The ANZAC bridge at sunset.

From past to present and back again

Frequently we think history is incapable of making an impact on our lives now; a distant experience lived by our injudicious ancestors. We are wrong.

The landing of the First Fleet in 1788, for instance, is still so immediate in understanding our nation, with many able to recall the bicentennial and the Australian dream it questionably amplified.

The proximity of this event and many others allows history to wrap itself around the present.

A reassuring hand on the shoulder of not only protesters and policymakers, but around our family dinner tables when the afternoon light has gone and it isn’t socially acceptable to go home.

In these moments, we chat about the past and our shared communities recall their childhoods. Offering up an authentic, tangible platform to question our histories, how they are commemorated and what is widely unknown about our pasts.

A set dinner table.

It is important that these spaces, now more than ever, extend further than dinner conversations into classrooms and beyond.

Interested to learn more about the past, we asked three of our Deakin University researchers to share frequently little-known histories to hint at the complexities that not all textbooks cover.

Navigating the Indigenous archives

Non-Indigenous histories have frequently dominated the historical record, making it difficult to access Indigenous pasts, however, this doesn’t mean they didn’t happen.

Deakin Senior Lecturer Dr Joanna Cruickshank and her team have been working collaboratively with Indigenous and non-Indigenous researchers, community members, creatives and others to create more conversation about the 1881 Victorian Parliamentary Coranderrk Inquiry through the Minutes of Evidence project.

The Coranderrk Reserve was established in 1863, on Wurundjeri country, near what is now referred to as Healesville. It was initially an effective alliance to reserve a portion of their land as an Aboriginal ‘station’ and its growing community established a profitable hops farm.

Although, this success made it an ideal site for settler exploitation.

Dr Cruickshank explains, “these events came to a head in 1881, when the Victorian Legislative Assembly held an Inquiry into the management of Coranderrk.

“Many of the Aboriginal people from Coranderrk testified at the Inquiry, which resulted in widespread public censure of the Board for Protection of the Aborigines and the decision to keep Coranderrk open.”

“Unfortunately, shortly afterwards, the Board effectively lobbied for Parliament to pass legislation that forced all Aboriginal people of mixed descent – which included most of the younger generation at Coranderrk – off the reserves.”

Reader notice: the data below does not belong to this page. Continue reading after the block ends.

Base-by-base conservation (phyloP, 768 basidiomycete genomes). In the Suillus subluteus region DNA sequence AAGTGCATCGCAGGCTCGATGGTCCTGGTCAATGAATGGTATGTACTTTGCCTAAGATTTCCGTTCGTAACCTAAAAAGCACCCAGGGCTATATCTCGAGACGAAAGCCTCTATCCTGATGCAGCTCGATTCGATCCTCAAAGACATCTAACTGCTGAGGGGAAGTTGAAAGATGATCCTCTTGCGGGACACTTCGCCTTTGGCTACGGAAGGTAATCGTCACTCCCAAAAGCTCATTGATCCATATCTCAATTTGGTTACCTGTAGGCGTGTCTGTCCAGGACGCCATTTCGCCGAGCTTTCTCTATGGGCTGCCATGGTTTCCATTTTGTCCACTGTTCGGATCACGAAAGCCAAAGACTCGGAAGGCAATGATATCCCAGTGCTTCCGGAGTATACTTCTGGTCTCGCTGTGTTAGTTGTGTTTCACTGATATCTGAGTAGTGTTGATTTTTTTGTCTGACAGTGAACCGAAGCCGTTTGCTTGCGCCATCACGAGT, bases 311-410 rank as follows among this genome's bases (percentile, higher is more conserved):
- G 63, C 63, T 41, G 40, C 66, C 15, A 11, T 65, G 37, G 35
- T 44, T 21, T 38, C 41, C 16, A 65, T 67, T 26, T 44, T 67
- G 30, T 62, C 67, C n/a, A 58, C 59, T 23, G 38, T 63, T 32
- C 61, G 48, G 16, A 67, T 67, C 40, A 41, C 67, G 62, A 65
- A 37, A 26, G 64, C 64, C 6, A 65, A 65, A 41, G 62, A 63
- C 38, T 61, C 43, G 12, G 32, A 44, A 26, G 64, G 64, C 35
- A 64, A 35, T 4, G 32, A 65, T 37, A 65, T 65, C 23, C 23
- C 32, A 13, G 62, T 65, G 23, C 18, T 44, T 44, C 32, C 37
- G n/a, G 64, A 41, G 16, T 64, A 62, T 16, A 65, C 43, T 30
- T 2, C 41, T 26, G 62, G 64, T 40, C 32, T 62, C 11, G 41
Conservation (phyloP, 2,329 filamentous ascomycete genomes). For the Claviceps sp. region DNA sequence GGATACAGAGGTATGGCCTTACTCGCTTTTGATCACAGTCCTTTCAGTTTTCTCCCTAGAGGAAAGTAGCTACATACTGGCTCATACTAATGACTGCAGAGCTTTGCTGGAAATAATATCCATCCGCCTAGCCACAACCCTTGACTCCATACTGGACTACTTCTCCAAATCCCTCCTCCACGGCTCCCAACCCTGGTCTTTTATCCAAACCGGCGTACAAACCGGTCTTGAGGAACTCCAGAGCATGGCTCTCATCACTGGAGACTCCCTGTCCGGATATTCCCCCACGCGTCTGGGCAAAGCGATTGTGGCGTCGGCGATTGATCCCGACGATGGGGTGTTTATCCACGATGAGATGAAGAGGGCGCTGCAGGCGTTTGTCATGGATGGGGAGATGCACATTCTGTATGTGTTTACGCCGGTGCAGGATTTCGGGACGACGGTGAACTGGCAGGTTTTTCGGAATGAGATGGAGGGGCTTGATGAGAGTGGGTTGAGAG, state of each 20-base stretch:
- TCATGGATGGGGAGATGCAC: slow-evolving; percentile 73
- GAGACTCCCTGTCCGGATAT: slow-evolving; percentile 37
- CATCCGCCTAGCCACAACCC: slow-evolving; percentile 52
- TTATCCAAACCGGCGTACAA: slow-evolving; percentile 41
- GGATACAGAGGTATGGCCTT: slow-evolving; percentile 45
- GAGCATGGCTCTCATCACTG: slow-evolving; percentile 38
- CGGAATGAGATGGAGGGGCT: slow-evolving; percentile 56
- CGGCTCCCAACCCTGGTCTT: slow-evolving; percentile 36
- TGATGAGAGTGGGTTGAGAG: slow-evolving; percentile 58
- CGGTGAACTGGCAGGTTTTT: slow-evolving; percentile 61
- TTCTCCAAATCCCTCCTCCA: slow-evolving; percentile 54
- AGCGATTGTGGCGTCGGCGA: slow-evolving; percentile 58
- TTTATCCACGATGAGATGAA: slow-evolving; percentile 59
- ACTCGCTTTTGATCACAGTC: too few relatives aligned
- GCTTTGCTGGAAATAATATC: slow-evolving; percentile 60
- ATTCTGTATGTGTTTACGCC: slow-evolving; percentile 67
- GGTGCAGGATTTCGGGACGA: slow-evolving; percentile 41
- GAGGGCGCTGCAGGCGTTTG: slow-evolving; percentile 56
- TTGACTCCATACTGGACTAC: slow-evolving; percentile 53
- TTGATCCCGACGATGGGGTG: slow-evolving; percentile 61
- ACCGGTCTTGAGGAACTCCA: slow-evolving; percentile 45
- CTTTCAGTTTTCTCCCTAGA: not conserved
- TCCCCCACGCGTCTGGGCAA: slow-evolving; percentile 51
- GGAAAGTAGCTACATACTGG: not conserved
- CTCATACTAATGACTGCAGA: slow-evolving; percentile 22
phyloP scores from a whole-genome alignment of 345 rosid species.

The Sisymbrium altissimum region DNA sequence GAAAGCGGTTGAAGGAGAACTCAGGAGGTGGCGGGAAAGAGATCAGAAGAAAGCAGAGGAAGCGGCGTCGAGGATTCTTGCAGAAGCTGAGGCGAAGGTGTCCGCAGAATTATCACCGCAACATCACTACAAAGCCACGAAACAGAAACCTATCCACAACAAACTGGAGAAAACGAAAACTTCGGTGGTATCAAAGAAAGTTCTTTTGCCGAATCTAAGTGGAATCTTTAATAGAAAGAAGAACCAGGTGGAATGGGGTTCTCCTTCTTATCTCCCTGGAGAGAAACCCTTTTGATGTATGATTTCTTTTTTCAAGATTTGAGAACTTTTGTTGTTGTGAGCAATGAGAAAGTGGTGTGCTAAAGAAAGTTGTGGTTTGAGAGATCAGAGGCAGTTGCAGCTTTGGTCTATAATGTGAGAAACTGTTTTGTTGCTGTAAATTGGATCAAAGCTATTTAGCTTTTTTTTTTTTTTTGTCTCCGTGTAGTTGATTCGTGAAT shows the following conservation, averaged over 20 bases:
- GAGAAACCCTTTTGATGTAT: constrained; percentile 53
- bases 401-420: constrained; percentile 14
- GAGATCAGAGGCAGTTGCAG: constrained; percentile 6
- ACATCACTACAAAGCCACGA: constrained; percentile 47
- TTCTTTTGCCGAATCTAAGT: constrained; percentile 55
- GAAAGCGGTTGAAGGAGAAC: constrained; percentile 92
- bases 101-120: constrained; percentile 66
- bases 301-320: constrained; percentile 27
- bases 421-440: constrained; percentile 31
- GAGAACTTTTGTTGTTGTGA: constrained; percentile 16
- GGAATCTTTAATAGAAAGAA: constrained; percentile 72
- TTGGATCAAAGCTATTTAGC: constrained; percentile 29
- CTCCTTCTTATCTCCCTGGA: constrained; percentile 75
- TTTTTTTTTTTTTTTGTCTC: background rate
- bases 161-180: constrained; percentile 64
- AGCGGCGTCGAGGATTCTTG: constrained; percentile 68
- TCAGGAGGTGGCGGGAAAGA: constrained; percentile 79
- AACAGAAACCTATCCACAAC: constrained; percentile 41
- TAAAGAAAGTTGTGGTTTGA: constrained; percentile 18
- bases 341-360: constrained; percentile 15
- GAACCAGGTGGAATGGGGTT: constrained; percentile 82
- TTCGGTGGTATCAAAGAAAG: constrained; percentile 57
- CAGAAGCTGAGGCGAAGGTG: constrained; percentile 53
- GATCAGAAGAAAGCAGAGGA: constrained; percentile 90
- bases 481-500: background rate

An empty board room.

As these events didn’t reflect well on the colonial government, histories like Coranderrk (because there are many other events like it) are often suppressed.

Additionally, Aboriginal and Torres Strait Island people have been consistently excluded from “the opportunity of telling their history to non-Indigenous Australians,” meaning we should read and listen beyond official settler records.

While written records (like the minutes of the Coranderrk Inquiry) “don’t give us the whole picture,” Dr Cruickshank says, “they are important nonetheless, particularly when some non-Indigenous people believe that written records are the only reliable source for historical knowledge.”

Becoming a collaborative process that invites us to listen to and read about the past to understand what occurred.

“For me, as a historian, I have had to think much more deeply about who tells our histories.”

Dr Cruickshank reflects on her experiences in the history field and her role as a Chief Investigator in the Minutes of Evidence project noting these experiences made her “very aware that the true history of this place cannot be told without giving priority to Aboriginal and Torres Strait Islander voices and perspectives.”

Beyond Kokoda

As a lecturer in Papua New Guinean histories and Senior Lecturer in Deakin’s School of Humanities and Social Sciences, Dr Jonathan Ritchie is accustomed to the odd question about the Kokoda track and its associated events.

Dr Ritchie notes that while the Kokoda campaign is undoubtedly important, we shouldn’t stop there. It is also important to acknowledge other violent battles like Milne Bay, Buna-Gona and others, as well as listening to Papua New Guinean voices reflecting on the past.